Apple's new iOS 9 software stays a step ahead of you

Ben Fox Rubin

This article, Apple's new iOS 9 software stays a step ahead of you, originally appeared on


Apple's Craig Federighi unveiled iOS 9 at the Moscone Center convention hall in San Francisco. James Martin/CNET

Your iPhone plans to get to know you a lot better.

Apple on Monday revealed its newest mobile operating system, iOS 9, offering up a software platform for its iPhone smartphones and iPad tablets that is far more able to predict an owner's needs and interests.

"On iOS 9, we're bringing proactivity throughout the system," Craig Federighi, senior vice president of software engineering, said before a crowd at Apple's annual Worldwide Developers Conference in San Francisco.

Among some of the new features for iOS 9, which will be available this fall, the iPhone can learn about someone's habits at particular times of day or in certain locations. For instance, the device could load up music selections ahead of regular morning runs or bring up an audiobook someone is listening to while in the car. The operating system can automatically suggest apps to load or people to contact based on a person's usage patterns. IOS 9 also comes with updates to Siri to give the voice assistant a new interface and allow it to remind a user of appointments without being told to ahead of time.

More features will be automated in iOS 9 so, for example, emailed invitations immediately can be added to a person's calendar app.

Federighi stressed that -- in the interest of people's privacy -- the information used to generate these features won't be mined by Apple.

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"If we do a look-up on your behalf, such as traffic, it's anonymous," Federighi said. "It's not shared with third parties. Why would you do that? You are in control."

Apple, which updates iOS every year, needs to continually keep the system fresh to maintain customers' interest in its products and ensure software developers keep making apps for its platform. The refreshes are also vital to keep Apple in step with competitors.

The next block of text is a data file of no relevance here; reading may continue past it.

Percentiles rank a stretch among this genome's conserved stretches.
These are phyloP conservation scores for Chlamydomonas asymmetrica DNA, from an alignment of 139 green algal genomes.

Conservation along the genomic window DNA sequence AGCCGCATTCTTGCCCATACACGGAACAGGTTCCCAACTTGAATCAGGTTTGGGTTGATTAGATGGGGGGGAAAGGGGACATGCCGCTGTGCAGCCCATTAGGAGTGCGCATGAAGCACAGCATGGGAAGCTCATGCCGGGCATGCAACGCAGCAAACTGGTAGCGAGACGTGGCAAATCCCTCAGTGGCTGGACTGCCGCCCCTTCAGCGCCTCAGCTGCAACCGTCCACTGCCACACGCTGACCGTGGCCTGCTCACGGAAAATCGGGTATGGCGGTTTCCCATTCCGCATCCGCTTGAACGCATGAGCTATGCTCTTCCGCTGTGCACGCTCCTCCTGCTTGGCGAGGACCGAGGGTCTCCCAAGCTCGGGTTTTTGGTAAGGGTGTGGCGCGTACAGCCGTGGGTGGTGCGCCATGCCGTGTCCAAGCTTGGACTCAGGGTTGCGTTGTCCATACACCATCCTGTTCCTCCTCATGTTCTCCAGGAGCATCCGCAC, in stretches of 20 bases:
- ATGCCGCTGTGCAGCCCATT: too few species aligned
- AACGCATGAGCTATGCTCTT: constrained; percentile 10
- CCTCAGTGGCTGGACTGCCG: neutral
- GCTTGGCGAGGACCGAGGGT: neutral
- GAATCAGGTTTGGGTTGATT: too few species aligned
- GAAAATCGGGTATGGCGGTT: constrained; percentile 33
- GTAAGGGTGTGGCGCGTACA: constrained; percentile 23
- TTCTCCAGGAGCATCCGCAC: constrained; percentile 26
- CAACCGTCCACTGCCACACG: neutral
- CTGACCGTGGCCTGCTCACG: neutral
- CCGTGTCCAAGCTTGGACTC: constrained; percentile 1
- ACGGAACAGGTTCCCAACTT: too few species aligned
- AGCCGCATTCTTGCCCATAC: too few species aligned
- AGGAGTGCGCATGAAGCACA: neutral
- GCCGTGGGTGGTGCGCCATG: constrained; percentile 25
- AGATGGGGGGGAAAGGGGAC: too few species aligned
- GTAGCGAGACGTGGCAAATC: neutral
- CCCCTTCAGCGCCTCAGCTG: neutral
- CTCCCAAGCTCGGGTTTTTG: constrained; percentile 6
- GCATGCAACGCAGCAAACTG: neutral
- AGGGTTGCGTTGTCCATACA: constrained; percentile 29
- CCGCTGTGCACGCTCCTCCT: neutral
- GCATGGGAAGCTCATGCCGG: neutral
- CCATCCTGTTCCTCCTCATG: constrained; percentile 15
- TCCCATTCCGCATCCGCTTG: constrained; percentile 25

Making computers more predictive is a key trend for new products, with Google already providing some predictive capabilities on its Android operating system. Google Now, for example, can automatically present users with contextual cards relaying useful information, and the company in late May revealed its upcoming Google Now On Tap, which is a sort of "Help me, Google" button that tries to bring you information before you ask for it.

In addition to the predictive features of iOS 9, Apple's Maps app was enhanced with more mass transit information, including schedules and subway station entrances, for certain major cities such as New York City, the San Francisco Bay Area, Mexico City and Beijing. The Notes app was refreshed and new multitasking features for iPads were created. Additionally, Apple unveiled an app called News, which is designed to aggregate various news sources into one easy-to-read interface.

Although Android powers more than three of every four smartphones worldwide, Apple's iOS has enjoyed a few advantages over Google's system. Many developers release their apps on iOS first before Android because they have traditionally made more money on iOS, thanks to Apple users' higher spending on mobile devices. Also it's often easier to make apps for Apple's few devices instead of the dozens of different Android phones, tablets and smartwatches.

However, Android this year surpassed iOS in mobile ad revenue for the first time, according to a May report by Opera Mediaworks, which could become an issue for Apple.